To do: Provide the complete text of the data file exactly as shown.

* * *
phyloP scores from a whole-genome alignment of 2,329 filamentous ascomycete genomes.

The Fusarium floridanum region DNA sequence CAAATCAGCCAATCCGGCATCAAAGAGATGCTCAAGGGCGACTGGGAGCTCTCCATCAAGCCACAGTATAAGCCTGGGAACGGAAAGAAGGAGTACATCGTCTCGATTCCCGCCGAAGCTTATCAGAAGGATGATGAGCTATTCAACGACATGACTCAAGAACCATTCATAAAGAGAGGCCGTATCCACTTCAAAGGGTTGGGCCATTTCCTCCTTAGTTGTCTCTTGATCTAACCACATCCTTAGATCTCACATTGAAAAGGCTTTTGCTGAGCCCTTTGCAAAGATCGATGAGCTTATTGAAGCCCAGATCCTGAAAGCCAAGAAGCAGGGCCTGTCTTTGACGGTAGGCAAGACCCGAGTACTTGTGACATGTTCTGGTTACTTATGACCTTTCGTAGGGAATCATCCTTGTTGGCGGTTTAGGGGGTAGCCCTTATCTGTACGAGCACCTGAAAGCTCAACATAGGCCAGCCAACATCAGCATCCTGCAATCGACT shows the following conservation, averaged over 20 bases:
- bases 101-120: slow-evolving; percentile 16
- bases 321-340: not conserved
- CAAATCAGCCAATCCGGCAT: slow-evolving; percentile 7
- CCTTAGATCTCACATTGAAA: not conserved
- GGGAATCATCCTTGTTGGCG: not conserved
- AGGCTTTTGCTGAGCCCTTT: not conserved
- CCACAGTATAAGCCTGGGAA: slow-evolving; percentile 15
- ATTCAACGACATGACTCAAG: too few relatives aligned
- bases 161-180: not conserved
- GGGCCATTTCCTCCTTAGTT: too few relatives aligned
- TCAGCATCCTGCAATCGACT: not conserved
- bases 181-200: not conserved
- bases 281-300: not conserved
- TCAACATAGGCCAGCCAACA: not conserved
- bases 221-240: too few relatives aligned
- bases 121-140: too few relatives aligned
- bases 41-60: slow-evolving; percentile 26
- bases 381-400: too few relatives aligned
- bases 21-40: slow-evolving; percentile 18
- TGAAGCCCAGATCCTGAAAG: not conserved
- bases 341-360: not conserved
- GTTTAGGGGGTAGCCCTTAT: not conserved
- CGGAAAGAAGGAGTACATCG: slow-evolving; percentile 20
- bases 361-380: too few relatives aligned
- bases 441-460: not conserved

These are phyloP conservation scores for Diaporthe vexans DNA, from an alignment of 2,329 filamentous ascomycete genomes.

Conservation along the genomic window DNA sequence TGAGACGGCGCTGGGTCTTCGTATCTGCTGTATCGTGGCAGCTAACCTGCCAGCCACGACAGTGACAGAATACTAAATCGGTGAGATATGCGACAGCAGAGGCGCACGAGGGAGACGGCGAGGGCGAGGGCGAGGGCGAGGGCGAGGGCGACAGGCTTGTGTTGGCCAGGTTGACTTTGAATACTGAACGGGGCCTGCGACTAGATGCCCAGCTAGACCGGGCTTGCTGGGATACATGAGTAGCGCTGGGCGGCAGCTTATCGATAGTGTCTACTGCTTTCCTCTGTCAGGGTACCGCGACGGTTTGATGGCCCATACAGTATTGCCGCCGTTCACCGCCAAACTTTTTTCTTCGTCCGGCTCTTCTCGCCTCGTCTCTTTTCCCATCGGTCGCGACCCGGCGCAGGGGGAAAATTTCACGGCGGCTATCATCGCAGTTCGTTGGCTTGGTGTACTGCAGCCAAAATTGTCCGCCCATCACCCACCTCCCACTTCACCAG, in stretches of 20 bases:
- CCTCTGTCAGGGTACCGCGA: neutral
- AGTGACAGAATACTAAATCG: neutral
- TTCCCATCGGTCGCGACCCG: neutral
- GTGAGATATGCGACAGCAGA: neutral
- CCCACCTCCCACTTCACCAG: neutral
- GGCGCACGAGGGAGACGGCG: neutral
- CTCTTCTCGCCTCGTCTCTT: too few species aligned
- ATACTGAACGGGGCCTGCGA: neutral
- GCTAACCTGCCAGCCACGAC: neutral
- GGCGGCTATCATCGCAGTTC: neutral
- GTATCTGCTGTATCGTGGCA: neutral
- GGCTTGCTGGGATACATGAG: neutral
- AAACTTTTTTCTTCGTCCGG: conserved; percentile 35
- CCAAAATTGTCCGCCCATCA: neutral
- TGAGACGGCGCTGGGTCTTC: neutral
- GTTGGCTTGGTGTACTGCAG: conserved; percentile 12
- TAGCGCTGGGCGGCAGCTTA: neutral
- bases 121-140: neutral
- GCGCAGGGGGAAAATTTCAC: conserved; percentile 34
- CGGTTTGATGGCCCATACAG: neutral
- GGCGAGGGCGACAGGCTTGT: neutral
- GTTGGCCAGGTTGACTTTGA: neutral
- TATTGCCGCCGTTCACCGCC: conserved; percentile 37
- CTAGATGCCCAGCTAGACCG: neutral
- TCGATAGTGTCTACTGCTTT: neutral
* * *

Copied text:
phyloP scores from a whole-genome alignment of 2,329 filamentous ascomycete genomes.

The Fusarium floridanum region DNA sequence CAAATCAGCCAATCCGGCATCAAAGAGATGCTCAAGGGCGACTGGGAGCTCTCCATCAAGCCACAGTATAAGCCTGGGAACGGAAAGAAGGAGTACATCGTCTCGATTCCCGCCGAAGCTTATCAGAAGGATGATGAGCTATTCAACGACATGACTCAAGAACCATTCATAAAGAGAGGCCGTATCCACTTCAAAGGGTTGGGCCATTTCCTCCTTAGTTGTCTCTTGATCTAACCACATCCTTAGATCTCACATTGAAAAGGCTTTTGCTGAGCCCTTTGCAAAGATCGATGAGCTTATTGAAGCCCAGATCCTGAAAGCCAAGAAGCAGGGCCTGTCTTTGACGGTAGGCAAGACCCGAGTACTTGTGACATGTTCTGGTTACTTATGACCTTTCGTAGGGAATCATCCTTGTTGGCGGTTTAGGGGGTAGCCCTTATCTGTACGAGCACCTGAAAGCTCAACATAGGCCAGCCAACATCAGCATCCTGCAATCGACT shows the following conservation, averaged over 20 bases:
- bases 101-120: slow-evolving; percentile 16
- bases 321-340: not conserved
- CAAATCAGCCAATCCGGCAT: slow-evolving; percentile 7
- CCTTAGATCTCACATTGAAA: not conserved
- GGGAATCATCCTTGTTGGCG: not conserved
- AGGCTTTTGCTGAGCCCTTT: not conserved
- CCACAGTATAAGCCTGGGAA: slow-evolving; percentile 15
- ATTCAACGACATGACTCAAG: too few relatives aligned
- bases 161-180: not conserved
- GGGCCATTTCCTCCTTAGTT: too few relatives aligned
- TCAGCATCCTGCAATCGACT: not conserved
- bases 181-200: not conserved
- bases 281-300: not conserved
- TCAACATAGGCCAGCCAACA: not conserved
- bases 221-240: too few relatives aligned
- bases 121-140: too few relatives aligned
- bases 41-60: slow-evolving; percentile 26
- bases 381-400: too few relatives aligned
- bases 21-40: slow-evolving; percentile 18
- TGAAGCCCAGATCCTGAAAG: not conserved
- bases 341-360: not conserved
- GTTTAGGGGGTAGCCCTTAT: not conserved
- CGGAAAGAAGGAGTACATCG: slow-evolving; percentile 20
- bases 361-380: too few relatives aligned
- bases 441-460: not conserved

These are phyloP conservation scores for Diaporthe vexans DNA, from an alignment of 2,329 filamentous ascomycete genomes.

Conservation along the genomic window DNA sequence TGAGACGGCGCTGGGTCTTCGTATCTGCTGTATCGTGGCAGCTAACCTGCCAGCCACGACAGTGACAGAATACTAAATCGGTGAGATATGCGACAGCAGAGGCGCACGAGGGAGACGGCGAGGGCGAGGGCGAGGGCGAGGGCGAGGGCGACAGGCTTGTGTTGGCCAGGTTGACTTTGAATACTGAACGGGGCCTGCGACTAGATGCCCAGCTAGACCGGGCTTGCTGGGATACATGAGTAGCGCTGGGCGGCAGCTTATCGATAGTGTCTACTGCTTTCCTCTGTCAGGGTACCGCGACGGTTTGATGGCCCATACAGTATTGCCGCCGTTCACCGCCAAACTTTTTTCTTCGTCCGGCTCTTCTCGCCTCGTCTCTTTTCCCATCGGTCGCGACCCGGCGCAGGGGGAAAATTTCACGGCGGCTATCATCGCAGTTCGTTGGCTTGGTGTACTGCAGCCAAAATTGTCCGCCCATCACCCACCTCCCACTTCACCAG, in stretches of 20 bases:
- CCTCTGTCAGGGTACCGCGA: neutral
- AGTGACAGAATACTAAATCG: neutral
- TTCCCATCGGTCGCGACCCG: neutral
- GTGAGATATGCGACAGCAGA: neutral
- CCCACCTCCCACTTCACCAG: neutral
- GGCGCACGAGGGAGACGGCG: neutral
- CTCTTCTCGCCTCGTCTCTT: too few species aligned
- ATACTGAACGGGGCCTGCGA: neutral
- GCTAACCTGCCAGCCACGAC: neutral
- GGCGGCTATCATCGCAGTTC: neutral
- GTATCTGCTGTATCGTGGCA: neutral
- GGCTTGCTGGGATACATGAG: neutral
- AAACTTTTTTCTTCGTCCGG: conserved; percentile 35
- CCAAAATTGTCCGCCCATCA: neutral
- TGAGACGGCGCTGGGTCTTC: neutral
- GTTGGCTTGGTGTACTGCAG: conserved; percentile 12
- TAGCGCTGGGCGGCAGCTTA: neutral
- bases 121-140: neutral
- GCGCAGGGGGAAAATTTCAC: conserved; percentile 34
- CGGTTTGATGGCCCATACAG: neutral
- GGCGAGGGCGACAGGCTTGT: neutral
- GTTGGCCAGGTTGACTTTGA: neutral
- TATTGCCGCCGTTCACCGCC: conserved; percentile 37
- CTAGATGCCCAGCTAGACCG: neutral
- TCGATAGTGTCTACTGCTTT: neutral